Soccer clubs paid a record $888.1 million in agent service fees in 2023, a rise of 42.5 per cent on the previous year, world governing body FIFA said in its annual “Football Agents in International Transfers” report released on Thursday.
The previous record was in 2019 when worldwide spending on commissions to agents involved in the foreign transfer of players was $654.7 million. The 2022 number was $623.2 million.
English teams were the biggest spenders by far this year with a total outlay of more than $280 million, while 86.6 per cent of the worldwide spending came from European clubs, FIFA added.
Saudi Arabian clubs went on a spending spree this year, splashing out almost one billion dollars in the transfer window to lure top players from Europe and they had the second-biggest expenditure on hiring club agents at $86 million.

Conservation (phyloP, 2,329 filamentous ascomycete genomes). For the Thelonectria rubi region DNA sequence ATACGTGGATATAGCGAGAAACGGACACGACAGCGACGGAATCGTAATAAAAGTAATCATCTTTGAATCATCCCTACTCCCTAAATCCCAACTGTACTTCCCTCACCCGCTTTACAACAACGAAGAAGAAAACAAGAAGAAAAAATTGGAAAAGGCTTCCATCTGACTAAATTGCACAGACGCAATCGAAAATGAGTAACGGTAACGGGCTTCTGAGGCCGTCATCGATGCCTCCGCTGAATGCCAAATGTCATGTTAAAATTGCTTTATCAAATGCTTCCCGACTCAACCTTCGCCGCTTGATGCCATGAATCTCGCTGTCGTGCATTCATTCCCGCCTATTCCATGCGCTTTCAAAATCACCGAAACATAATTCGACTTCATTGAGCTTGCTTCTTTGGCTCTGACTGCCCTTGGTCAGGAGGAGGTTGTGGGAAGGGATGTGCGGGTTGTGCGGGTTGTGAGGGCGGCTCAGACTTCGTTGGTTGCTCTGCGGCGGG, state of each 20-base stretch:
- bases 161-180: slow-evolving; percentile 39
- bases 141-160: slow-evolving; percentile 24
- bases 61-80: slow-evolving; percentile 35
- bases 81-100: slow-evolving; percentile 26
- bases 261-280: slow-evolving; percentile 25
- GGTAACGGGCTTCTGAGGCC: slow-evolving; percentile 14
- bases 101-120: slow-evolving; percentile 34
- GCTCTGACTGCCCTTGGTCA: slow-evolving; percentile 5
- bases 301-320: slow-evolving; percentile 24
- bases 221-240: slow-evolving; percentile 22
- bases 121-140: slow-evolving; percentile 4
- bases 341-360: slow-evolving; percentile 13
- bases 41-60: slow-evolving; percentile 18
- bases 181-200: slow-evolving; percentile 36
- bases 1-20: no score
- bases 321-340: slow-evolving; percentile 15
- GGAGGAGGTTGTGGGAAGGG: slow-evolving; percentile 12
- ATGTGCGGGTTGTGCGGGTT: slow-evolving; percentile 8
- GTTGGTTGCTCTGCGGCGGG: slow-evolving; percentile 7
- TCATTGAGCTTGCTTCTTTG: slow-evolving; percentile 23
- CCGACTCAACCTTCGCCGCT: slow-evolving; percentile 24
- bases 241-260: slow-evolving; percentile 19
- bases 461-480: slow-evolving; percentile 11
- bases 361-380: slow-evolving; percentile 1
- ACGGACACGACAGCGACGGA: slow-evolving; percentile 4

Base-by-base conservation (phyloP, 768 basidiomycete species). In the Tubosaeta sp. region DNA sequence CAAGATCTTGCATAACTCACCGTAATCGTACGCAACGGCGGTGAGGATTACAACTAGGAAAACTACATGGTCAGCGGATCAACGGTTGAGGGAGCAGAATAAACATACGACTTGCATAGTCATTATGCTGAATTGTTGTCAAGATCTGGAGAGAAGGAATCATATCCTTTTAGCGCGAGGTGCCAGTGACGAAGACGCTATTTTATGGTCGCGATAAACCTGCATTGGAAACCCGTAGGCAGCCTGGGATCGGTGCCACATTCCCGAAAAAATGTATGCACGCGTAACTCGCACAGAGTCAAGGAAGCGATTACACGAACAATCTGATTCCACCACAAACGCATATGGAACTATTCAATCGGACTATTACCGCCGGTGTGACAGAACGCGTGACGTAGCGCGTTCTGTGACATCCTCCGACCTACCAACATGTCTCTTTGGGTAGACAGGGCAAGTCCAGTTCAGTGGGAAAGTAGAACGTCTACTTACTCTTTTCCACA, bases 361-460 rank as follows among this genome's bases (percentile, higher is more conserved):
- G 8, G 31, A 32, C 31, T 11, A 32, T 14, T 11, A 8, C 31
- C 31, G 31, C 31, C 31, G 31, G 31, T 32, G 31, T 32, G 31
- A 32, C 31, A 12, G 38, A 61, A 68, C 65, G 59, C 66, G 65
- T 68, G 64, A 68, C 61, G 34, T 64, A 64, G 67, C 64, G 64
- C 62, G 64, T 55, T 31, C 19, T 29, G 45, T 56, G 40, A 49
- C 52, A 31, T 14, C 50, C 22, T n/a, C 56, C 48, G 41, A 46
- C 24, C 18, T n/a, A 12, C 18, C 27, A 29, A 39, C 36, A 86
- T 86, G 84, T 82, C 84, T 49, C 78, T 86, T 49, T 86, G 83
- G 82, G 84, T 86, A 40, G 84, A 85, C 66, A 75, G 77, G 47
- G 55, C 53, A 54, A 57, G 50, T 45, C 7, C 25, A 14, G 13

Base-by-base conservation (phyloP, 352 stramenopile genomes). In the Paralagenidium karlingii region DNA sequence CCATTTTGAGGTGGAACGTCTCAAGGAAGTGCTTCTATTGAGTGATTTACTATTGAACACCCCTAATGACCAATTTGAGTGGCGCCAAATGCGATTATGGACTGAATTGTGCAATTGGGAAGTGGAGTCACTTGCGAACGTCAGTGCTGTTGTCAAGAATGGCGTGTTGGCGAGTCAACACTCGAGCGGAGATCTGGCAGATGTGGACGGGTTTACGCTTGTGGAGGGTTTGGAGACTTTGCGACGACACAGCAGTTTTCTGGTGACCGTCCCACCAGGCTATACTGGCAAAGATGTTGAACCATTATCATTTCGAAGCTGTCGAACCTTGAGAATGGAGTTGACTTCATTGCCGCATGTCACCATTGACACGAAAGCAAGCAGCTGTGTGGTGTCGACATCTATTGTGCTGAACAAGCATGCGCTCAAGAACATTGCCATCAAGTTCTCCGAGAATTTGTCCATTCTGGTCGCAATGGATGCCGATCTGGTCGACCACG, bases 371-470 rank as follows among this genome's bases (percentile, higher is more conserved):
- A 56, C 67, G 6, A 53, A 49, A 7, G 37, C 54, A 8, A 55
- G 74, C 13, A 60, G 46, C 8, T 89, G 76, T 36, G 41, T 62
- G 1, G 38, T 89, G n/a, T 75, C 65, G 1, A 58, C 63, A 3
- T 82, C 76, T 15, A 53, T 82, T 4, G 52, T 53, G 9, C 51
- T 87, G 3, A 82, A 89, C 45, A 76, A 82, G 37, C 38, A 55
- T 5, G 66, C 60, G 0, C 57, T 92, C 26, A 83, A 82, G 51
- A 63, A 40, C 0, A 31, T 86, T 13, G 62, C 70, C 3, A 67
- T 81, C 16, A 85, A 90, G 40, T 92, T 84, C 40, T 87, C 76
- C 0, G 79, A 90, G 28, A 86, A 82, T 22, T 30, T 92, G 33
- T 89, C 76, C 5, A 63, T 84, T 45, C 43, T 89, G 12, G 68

“The number of international transfers with an agent acting on behalf of the player reached a record high in 2023 with a total of 3,353 transfers,” FIFA said in its report.
“This corresponds to 15.4 per cent of all transfers and represents an increase of 8.4 per cent compared to 2022.”
In a first for women’s soccer, professional clubs spent more than $1 million in agent service fees, with the total hitting just under $1.4 million.
Agents have been at loggerheads with FIFA after they lost an appeal in July to block new rules that would cap their transfer commissions and introduce exams to secure a licence.
FIFA said it got 19,973 licensing applications this year with 9,207 taking the exam, which 32.6 per cent passed.
However, an English FA tribunal set up in June found earlier this month that the proposed FIFA regulations are incompatible with British competition law.